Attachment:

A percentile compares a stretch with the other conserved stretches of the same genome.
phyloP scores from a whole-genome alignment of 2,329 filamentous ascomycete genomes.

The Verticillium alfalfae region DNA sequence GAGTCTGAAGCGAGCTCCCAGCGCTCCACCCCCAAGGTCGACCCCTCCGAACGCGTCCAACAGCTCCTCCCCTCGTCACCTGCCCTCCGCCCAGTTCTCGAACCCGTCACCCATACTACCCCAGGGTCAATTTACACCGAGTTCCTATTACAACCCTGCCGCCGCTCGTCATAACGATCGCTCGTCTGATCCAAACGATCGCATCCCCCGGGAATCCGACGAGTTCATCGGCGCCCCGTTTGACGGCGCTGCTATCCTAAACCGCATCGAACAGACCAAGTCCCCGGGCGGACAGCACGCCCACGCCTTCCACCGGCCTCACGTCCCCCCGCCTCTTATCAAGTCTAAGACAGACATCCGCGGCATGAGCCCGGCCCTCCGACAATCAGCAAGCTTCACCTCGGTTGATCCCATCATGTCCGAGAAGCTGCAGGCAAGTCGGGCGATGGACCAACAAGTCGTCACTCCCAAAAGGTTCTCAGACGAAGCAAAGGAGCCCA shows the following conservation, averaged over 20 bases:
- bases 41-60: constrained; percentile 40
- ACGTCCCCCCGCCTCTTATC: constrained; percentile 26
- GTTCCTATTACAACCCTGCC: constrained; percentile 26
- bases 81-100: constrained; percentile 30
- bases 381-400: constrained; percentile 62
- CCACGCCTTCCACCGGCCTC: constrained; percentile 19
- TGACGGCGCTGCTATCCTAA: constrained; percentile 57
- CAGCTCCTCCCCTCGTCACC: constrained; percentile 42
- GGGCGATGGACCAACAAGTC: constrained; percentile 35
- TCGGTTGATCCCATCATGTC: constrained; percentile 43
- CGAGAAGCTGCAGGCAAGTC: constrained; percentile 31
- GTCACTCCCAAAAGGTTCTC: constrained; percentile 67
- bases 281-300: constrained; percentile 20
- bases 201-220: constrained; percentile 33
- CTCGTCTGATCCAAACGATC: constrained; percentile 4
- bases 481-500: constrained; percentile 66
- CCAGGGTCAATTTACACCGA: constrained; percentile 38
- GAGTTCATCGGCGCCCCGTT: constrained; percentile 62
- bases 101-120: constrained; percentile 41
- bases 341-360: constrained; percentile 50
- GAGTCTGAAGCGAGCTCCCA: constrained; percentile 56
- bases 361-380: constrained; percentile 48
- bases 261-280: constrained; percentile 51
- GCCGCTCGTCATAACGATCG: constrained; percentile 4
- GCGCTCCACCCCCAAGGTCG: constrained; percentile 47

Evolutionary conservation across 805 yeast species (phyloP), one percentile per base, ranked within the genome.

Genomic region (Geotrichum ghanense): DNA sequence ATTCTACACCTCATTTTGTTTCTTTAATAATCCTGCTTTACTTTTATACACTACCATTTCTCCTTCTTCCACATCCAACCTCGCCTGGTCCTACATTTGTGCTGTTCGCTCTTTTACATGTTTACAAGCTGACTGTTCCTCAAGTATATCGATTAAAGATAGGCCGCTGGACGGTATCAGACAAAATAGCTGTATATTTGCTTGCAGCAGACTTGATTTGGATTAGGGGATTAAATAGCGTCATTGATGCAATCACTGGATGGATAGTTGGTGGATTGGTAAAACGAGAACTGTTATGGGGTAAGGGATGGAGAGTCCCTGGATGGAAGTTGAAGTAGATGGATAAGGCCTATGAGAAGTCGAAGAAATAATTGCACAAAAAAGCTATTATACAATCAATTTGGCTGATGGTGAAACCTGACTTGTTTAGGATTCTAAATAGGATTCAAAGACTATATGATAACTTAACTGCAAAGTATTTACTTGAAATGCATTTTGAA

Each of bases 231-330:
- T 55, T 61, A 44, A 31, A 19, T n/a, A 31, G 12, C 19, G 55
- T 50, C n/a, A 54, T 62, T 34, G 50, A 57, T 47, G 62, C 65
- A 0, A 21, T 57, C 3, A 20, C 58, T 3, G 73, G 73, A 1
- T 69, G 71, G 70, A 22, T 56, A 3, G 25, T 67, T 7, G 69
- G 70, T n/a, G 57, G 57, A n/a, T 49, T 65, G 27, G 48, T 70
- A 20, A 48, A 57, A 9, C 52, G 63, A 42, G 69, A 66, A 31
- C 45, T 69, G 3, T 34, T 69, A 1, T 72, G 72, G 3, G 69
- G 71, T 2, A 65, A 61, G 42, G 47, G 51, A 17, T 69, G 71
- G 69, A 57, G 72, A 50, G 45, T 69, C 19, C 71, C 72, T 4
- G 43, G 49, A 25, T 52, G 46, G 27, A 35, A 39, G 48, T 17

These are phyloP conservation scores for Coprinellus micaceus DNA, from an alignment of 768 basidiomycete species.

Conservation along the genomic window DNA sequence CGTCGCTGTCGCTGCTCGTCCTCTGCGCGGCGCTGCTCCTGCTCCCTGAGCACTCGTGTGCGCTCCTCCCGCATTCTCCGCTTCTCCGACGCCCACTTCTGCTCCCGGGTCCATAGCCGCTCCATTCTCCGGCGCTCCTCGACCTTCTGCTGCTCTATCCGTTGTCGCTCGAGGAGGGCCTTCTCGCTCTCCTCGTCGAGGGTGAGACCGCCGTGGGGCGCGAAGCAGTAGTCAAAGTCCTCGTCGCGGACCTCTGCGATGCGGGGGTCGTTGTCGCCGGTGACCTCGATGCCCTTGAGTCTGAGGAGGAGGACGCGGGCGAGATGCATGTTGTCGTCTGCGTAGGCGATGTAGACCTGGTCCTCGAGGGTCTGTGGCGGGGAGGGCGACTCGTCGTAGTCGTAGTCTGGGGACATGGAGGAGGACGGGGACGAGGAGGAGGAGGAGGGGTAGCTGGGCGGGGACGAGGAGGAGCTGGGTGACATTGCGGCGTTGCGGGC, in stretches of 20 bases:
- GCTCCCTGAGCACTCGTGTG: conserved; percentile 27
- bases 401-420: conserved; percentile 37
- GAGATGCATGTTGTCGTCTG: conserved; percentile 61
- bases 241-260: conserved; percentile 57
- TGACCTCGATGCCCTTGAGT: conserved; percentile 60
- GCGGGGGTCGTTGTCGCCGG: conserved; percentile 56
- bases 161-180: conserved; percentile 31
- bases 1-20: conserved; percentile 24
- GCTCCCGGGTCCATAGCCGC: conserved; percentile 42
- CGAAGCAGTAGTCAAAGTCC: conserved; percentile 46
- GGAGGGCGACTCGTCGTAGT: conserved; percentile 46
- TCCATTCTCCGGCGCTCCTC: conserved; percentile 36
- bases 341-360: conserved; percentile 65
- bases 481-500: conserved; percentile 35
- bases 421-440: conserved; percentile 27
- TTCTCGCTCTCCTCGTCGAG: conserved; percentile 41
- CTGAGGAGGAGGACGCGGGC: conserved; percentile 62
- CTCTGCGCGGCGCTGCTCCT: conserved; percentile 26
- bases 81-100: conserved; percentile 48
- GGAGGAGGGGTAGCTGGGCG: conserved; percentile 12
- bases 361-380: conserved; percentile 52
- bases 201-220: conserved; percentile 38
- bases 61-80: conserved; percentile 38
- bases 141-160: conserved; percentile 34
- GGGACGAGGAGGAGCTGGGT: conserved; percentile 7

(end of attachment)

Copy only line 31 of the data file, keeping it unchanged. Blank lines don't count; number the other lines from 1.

Each of bases 231-330: